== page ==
Person 1st 2nd 3rd m. 3rd f. 1st 2nd 3rd
Normal orrym ort er urree orrin erriu orroo
Emphatic orryms orts ersyn urreeish orrinyn erriuish orroosyn

PronounEdit

er

  1. 3rd person singular of er
    on him/it

Derived termsEdit


Middle DutchEdit

AdverbEdit

er

  1. unstressed form of dāer

Norwegian BokmålEdit

PronunciationEdit

VerbEdit

er

  1. present tense of være (=to be)

Norwegian NynorskEdit

PronunciationEdit

VerbEdit

er

  1. present tense of vera and vere

Old DutchEdit

EtymologyEdit

From Proto-Germanic *airiz; see also ær. Cognate with Old Saxon ēr.

AdverbEdit

er (ēr)

  1. previously, in an earlier period, in a bygone time
  2. earlier, before a certain time or period

PrepositionEdit

er (ēr)

  1. (temporal) before, earlier than

ConjunctionEdit

er (ēr)

  1. ere, afore

ReferencesEdit

er in the INL database


Old FrisianEdit

PronounEdit

er

  1. he

Old High GermanEdit

Etymology 1Edit

From Proto-Germanic *airiz, whence also Old English ær.

PronunciationEdit

AdjectiveEdit

ēr

  1. early

AdverbEdit

ēr

  1. ere, before
  2. formerly

ConjunctionEdit

ēr

  1. before, until

PrepositionEdit

ēr (+ dative)

  1. before

Etymology 2Edit

From Proto-Germanic *aiz, akin to Old English ār, Old Norse eir.

PronunciationEdit

NounEdit

ēr n

  1. ore
  2. brass

Etymology 3Edit

From Proto-Germanic *iz (he), akin to Gothic 𐌹𐍃 (is, he), Latin is (he).

Alternative formsEdit

PronunciationEdit

PronounEdit

er

  1. he
DescendantsEdit
  • Middle High German: er
    • German: er

ReferencesEdit

  • Joseph Wright, An Old High German Primer

Old NorseEdit

EtymologyEdit

From Old Norse es. The final -s was replaced by -r due to analogy to the plural forms of vera.

PronounEdit

er

  1. who, which, that

ConjunctionEdit

er

  1. where
  2. when

VerbEdit

er

  1. third-person singular indicative present tense of vera

DescendantsEdit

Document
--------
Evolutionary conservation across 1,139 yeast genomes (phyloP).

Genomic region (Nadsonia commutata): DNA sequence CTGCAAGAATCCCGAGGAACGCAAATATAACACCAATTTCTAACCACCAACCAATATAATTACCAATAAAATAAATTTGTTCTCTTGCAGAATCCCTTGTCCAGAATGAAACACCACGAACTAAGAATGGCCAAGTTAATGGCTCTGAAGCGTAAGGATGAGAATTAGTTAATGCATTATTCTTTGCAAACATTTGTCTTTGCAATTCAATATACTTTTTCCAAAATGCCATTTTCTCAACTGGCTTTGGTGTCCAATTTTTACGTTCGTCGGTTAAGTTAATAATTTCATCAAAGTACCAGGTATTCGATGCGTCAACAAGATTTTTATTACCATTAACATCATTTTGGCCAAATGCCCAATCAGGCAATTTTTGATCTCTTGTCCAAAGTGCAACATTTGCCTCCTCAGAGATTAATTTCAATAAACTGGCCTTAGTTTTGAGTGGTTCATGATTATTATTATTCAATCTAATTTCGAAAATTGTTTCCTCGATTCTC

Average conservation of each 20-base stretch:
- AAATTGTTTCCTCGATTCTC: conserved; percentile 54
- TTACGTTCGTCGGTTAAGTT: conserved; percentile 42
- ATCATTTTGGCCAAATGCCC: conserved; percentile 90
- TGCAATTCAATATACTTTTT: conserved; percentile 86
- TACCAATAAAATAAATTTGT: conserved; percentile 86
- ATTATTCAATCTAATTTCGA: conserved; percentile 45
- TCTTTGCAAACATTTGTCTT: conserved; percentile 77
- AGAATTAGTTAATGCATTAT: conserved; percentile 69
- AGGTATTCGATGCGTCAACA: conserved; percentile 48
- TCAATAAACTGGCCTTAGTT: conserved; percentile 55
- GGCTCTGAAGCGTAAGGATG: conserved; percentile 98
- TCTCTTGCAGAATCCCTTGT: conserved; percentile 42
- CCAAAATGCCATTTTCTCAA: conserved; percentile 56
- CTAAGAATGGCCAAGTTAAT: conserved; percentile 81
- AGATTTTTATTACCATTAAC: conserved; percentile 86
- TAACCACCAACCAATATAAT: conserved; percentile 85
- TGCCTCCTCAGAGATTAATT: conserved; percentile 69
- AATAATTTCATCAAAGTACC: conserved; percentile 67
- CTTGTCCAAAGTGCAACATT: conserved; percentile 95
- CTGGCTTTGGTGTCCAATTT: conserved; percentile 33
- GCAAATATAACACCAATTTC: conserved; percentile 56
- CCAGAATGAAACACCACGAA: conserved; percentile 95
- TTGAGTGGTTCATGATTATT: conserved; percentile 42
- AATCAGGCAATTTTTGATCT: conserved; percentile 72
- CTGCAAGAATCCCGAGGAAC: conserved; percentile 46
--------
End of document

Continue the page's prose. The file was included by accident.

• Faroese: er
  • Icelandic: er

ReferencesEdit


Old SaxonEdit

Etymology 1Edit

From Proto-Germanic *airiz, whence also Old English ær.

PronunciationEdit

AdjectiveEdit

ēr

  1. early
DeclensionEdit


AdverbEdit

ēr

  1. before, ere
  2. formerly

ConjunctionEdit

ēr

  1. before

PrepositionEdit

ēr (+ dative)

  1. before

Etymology 2Edit

From Proto-Germanic *aiz, whence also Old English ār.

PronunciationEdit

  This entry needs pronunciation information. If you are familiar with the IPA then please add some!

NounEdit

ēr ?

  1. copper, bronze
  2. ore

PolishEdit

PronunciationEdit

NounEdit

er

  1. genitive plural of era

ScotsEdit

VerbEdit

er

  1. (South Scots) Second-person simple present form of ti be
  2. (South Scots) Plural simple present form of ti be
  3. (South Scots) First-person singular simple present form of an obscure form of ti be
    A'm er so!

Usage notesEdit

Used emphatically. See ir.


SwedishEdit

EtymologyEdit

Contraction of earlier eder, from Old Norse yðr, from Proto-Germanic *izwiz, dative/accusative of *jūz, from Proto-Indo-European *yū́.

PronunciationEdit

PronounEdit

er c (neuter possessive only ert, plural era)

  1. you (plural, object)
  2. (possessive) your, yours; (speaking to more than one person, about one object)
  3. (reflexive) of ni; compare yourselves
    Skulle ni vilja lära er jonglera?
    Would you guys like to learn how to juggle?

Usage notesEdit

  • See ni for a note on its use as a courteous 2nd person singular.
  • Even though er (2) and its archaic form eder is the possessive pronoun, it does have a genitive form ers and eders, which is only used in expressions like ers majestät (your majesty) and ers höghet (your highness).

DeclensionEdit


TurkishEdit

Etymology 1Edit

From Old Turkic er, from Proto-Turkic *ẹ̄r (early), which, according to the controversial Altaic hypothesis, is possibly derived from Proto-Altaic *ḗre (early).

AdjectiveEdit

er

  1. early

ReferencesEdit

Etymology 2Edit

From Old Turkic er, from Proto-Turkic *ēr (man), which, according to the controversial Altaic hypothesis, is possibly derived from Proto-Altaic *ā́ri (~ *ḗra) (man). Related to noun-forming suffix -er.

NounEdit

er (definite accusative eri, plural erler)

  1. brave
  2. man, male
  3. noble
  4. conscript, private (soldier of the lowest rank of the army)
  5. tribesman
  6. warrior
DeclensionEdit

VerbEdit

er

  1. reach (imperative)

ReferencesEdit


West FrisianEdit

PronounEdit

er

  1. he

Usage notesEdit

  • (he): Er is used before the object of the sentence or after the verb, if there is one. It is never the first word of a sentence.
    • Doe't er in swolch naam -- "When he took a swallow", (literally "When he a swallow took")

Especially in narrative, er is used in the past tense. In other cases, hy is used.